Resurrect your income portfolio with these high yielding bonds from StoneMor Partners L.P. (STON), an owner and operator of cemeteries and funeral homes in the United States and Puerto Rico. Each week, we search for what we believe to currently be the best corporate bond for investors needing or seeking higher yields with the least amount of risk as possible relative to its projected return. The following is our review showing why we believe this about 5-year, 10.25% yielding, US dollar bond passes the criteria for our clients, and why we have selected it for addition to other high yielding corporate bonds in their investment portfolios.
A look at the issuer
StoneMor Partners L.P., together with its subsidiaries, engages in the ownership and operation of cemeteries in the southeast, northeast, and west regions of the United States. It offers funeral and cemetery products and services in the death care industry, and currently owns and operates over 270 cemeteries and 75 funeral homes. Founded in 1999, it is headquartered in Levittown, Pennsylvania, and together with its affiliates employs about 3,000 employees.
StoneMor cemeteries and funeral homes generally serve customers that live within a 10- to 15-mile radius of a property's location. Within this localized area, competition is primarily from other cemeteries and funeral homes located in the area, most of which are independently owned and operated. The limited competition from the three publicly held deathcare companies that have U.S. operations - Service Corporation International (SCI), Stewart Enterprises, Inc. (STEI) and Carriage Services, Inc. (CSV) - do not directly operate cemeteries in the same local geographic areas as StoneMor. These three publicly held death care companies have historically been the industry's primary consolidators, but have largely curtailed cemetery acquisition activity since 1999. With cemetery operations accounting for approximately 87% of their revenues, StoneMor is the only public deathcare company that focuses a significant portion of its efforts on cemetery operations, and it is currently the second largest owner and operator of cemeteries in the United States.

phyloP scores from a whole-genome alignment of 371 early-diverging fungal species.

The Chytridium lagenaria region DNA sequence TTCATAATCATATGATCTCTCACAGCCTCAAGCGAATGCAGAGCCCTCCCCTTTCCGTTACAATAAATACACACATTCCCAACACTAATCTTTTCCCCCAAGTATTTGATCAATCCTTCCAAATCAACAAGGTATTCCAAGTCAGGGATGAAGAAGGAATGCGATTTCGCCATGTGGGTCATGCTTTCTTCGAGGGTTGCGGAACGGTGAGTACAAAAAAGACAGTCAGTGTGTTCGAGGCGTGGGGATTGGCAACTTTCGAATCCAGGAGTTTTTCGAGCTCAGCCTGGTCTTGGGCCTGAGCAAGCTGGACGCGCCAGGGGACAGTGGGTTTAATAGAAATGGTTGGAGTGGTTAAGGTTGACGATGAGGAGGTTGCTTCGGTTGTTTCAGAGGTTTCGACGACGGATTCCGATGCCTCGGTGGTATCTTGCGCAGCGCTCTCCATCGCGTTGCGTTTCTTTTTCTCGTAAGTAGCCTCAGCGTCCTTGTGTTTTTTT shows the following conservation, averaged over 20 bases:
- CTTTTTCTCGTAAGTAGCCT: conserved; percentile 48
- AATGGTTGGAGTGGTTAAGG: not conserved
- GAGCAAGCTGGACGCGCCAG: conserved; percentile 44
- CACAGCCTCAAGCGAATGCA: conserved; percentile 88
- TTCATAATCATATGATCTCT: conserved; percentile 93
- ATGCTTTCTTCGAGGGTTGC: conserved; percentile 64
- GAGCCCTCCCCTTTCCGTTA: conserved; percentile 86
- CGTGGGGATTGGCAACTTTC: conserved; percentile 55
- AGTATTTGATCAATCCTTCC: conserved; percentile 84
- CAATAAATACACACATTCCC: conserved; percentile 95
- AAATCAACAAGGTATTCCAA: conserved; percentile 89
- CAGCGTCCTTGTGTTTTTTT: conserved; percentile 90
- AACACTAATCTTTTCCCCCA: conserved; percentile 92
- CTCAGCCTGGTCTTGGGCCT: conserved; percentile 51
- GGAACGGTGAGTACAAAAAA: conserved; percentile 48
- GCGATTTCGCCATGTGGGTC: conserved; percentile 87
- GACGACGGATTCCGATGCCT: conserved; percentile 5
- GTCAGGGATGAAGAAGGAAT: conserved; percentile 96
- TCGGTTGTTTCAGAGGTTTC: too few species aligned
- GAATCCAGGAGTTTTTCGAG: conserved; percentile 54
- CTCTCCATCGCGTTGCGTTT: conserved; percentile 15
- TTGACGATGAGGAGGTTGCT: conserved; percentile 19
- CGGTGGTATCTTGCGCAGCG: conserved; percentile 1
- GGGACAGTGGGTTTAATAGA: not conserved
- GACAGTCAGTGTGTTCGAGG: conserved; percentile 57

As 78 million Baby Boomers continue to enter retirement, the U.S. faces one of the most dramatic demographic shifts in its history. One of the implications of this is the projected increase of the death rate from about 2.4 million per year to over 3.5 million by 2035. Funeral home operations primarily generate revenues from at-need sales, which have a smaller potential customer base than pre-need sales. By focusing primarily on cemeteries and deriving significant revenues from pre-need sales, StoneMor markets itself to a larger potential customer base. Although the combination of its focus on pre-need contracts (which produces deferred income) and the structure their business (as a potentially tax advantaged Limited Partnership) greatly complicates the accounting and makes its analysis more difficult, overall it appears to be a good business decision.